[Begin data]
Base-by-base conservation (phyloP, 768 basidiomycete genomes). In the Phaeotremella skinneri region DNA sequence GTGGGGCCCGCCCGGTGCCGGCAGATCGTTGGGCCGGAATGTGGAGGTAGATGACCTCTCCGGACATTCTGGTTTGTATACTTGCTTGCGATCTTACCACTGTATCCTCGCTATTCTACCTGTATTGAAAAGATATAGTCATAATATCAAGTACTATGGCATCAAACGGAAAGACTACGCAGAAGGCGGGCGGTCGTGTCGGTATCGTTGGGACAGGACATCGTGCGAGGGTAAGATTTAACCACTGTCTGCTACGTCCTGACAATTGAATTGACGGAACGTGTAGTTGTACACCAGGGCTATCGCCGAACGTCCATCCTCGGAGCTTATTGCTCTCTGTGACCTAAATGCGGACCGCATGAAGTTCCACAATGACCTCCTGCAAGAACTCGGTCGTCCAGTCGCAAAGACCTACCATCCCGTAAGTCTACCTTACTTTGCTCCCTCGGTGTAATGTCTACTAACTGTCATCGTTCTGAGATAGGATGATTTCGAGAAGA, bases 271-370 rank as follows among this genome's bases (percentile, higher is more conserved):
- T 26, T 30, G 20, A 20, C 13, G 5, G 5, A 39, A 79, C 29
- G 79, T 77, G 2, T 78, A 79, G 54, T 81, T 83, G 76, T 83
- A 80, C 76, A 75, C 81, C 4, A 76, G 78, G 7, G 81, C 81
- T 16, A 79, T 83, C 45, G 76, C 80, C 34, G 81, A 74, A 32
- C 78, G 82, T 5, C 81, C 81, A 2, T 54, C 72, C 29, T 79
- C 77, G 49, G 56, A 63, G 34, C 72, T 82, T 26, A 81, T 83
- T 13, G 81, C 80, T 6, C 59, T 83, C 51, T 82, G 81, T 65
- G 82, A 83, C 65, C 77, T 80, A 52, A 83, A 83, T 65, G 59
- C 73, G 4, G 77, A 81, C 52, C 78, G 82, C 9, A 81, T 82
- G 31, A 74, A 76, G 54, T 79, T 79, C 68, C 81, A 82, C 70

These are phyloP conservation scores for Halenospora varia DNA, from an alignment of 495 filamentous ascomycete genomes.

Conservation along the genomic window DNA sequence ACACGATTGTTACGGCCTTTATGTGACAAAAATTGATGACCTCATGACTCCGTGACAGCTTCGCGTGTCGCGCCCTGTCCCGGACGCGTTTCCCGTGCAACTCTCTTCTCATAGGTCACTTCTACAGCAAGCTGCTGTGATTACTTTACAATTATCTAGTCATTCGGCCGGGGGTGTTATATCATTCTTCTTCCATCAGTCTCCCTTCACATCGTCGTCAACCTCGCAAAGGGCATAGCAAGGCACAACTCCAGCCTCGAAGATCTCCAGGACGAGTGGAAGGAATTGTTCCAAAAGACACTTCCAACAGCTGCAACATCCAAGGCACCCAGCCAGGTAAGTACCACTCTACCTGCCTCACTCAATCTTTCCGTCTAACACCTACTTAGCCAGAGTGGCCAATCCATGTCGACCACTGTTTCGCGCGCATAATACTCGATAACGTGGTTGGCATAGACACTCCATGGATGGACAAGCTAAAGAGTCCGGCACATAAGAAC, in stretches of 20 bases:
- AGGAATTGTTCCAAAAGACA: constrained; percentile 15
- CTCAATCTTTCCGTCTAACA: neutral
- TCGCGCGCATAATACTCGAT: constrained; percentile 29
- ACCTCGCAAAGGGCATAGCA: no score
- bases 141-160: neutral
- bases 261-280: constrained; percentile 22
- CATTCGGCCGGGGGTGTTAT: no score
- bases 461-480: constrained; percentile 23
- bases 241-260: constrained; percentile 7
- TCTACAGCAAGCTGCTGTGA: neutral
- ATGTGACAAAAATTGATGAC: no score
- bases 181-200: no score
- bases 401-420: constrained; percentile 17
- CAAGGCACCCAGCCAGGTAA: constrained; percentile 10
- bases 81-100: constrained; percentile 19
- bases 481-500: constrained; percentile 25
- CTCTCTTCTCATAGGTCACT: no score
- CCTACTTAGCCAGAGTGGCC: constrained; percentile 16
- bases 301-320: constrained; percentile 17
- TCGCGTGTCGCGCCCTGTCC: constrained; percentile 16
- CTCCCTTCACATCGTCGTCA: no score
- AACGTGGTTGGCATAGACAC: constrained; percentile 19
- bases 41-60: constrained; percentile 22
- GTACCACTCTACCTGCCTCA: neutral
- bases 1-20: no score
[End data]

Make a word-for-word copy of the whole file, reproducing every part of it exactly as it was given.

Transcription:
Base-by-base conservation (phyloP, 768 basidiomycete genomes). In the Phaeotremella skinneri region DNA sequence GTGGGGCCCGCCCGGTGCCGGCAGATCGTTGGGCCGGAATGTGGAGGTAGATGACCTCTCCGGACATTCTGGTTTGTATACTTGCTTGCGATCTTACCACTGTATCCTCGCTATTCTACCTGTATTGAAAAGATATAGTCATAATATCAAGTACTATGGCATCAAACGGAAAGACTACGCAGAAGGCGGGCGGTCGTGTCGGTATCGTTGGGACAGGACATCGTGCGAGGGTAAGATTTAACCACTGTCTGCTACGTCCTGACAATTGAATTGACGGAACGTGTAGTTGTACACCAGGGCTATCGCCGAACGTCCATCCTCGGAGCTTATTGCTCTCTGTGACCTAAATGCGGACCGCATGAAGTTCCACAATGACCTCCTGCAAGAACTCGGTCGTCCAGTCGCAAAGACCTACCATCCCGTAAGTCTACCTTACTTTGCTCCCTCGGTGTAATGTCTACTAACTGTCATCGTTCTGAGATAGGATGATTTCGAGAAGA, bases 271-370 rank as follows among this genome's bases (percentile, higher is more conserved):
- T 26, T 30, G 20, A 20, C 13, G 5, G 5, A 39, A 79, C 29
- G 79, T 77, G 2, T 78, A 79, G 54, T 81, T 83, G 76, T 83
- A 80, C 76, A 75, C 81, C 4, A 76, G 78, G 7, G 81, C 81
- T 16, A 79, T 83, C 45, G 76, C 80, C 34, G 81, A 74, A 32
- C 78, G 82, T 5, C 81, C 81, A 2, T 54, C 72, C 29, T 79
- C 77, G 49, G 56, A 63, G 34, C 72, T 82, T 26, A 81, T 83
- T 13, G 81, C 80, T 6, C 59, T 83, C 51, T 82, G 81, T 65
- G 82, A 83, C 65, C 77, T 80, A 52, A 83, A 83, T 65, G 59
- C 73, G 4, G 77, A 81, C 52, C 78, G 82, C 9, A 81, T 82
- G 31, A 74, A 76, G 54, T 79, T 79, C 68, C 81, A 82, C 70

These are phyloP conservation scores for Halenospora varia DNA, from an alignment of 495 filamentous ascomycete genomes.

Conservation along the genomic window DNA sequence ACACGATTGTTACGGCCTTTATGTGACAAAAATTGATGACCTCATGACTCCGTGACAGCTTCGCGTGTCGCGCCCTGTCCCGGACGCGTTTCCCGTGCAACTCTCTTCTCATAGGTCACTTCTACAGCAAGCTGCTGTGATTACTTTACAATTATCTAGTCATTCGGCCGGGGGTGTTATATCATTCTTCTTCCATCAGTCTCCCTTCACATCGTCGTCAACCTCGCAAAGGGCATAGCAAGGCACAACTCCAGCCTCGAAGATCTCCAGGACGAGTGGAAGGAATTGTTCCAAAAGACACTTCCAACAGCTGCAACATCCAAGGCACCCAGCCAGGTAAGTACCACTCTACCTGCCTCACTCAATCTTTCCGTCTAACACCTACTTAGCCAGAGTGGCCAATCCATGTCGACCACTGTTTCGCGCGCATAATACTCGATAACGTGGTTGGCATAGACACTCCATGGATGGACAAGCTAAAGAGTCCGGCACATAAGAAC, in stretches of 20 bases:
- AGGAATTGTTCCAAAAGACA: constrained; percentile 15
- CTCAATCTTTCCGTCTAACA: neutral
- TCGCGCGCATAATACTCGAT: constrained; percentile 29
- ACCTCGCAAAGGGCATAGCA: no score
- bases 141-160: neutral
- bases 261-280: constrained; percentile 22
- CATTCGGCCGGGGGTGTTAT: no score
- bases 461-480: constrained; percentile 23
- bases 241-260: constrained; percentile 7
- TCTACAGCAAGCTGCTGTGA: neutral
- ATGTGACAAAAATTGATGAC: no score
- bases 181-200: no score
- bases 401-420: constrained; percentile 17
- CAAGGCACCCAGCCAGGTAA: constrained; percentile 10
- bases 81-100: constrained; percentile 19
- bases 481-500: constrained; percentile 25
- CTCTCTTCTCATAGGTCACT: no score
- CCTACTTAGCCAGAGTGGCC: constrained; percentile 16
- bases 301-320: constrained; percentile 17
- TCGCGTGTCGCGCCCTGTCC: constrained; percentile 16
- CTCCCTTCACATCGTCGTCA: no score
- AACGTGGTTGGCATAGACAC: constrained; percentile 19
- bases 41-60: constrained; percentile 22
- GTACCACTCTACCTGCCTCA: neutral
- bases 1-20: no score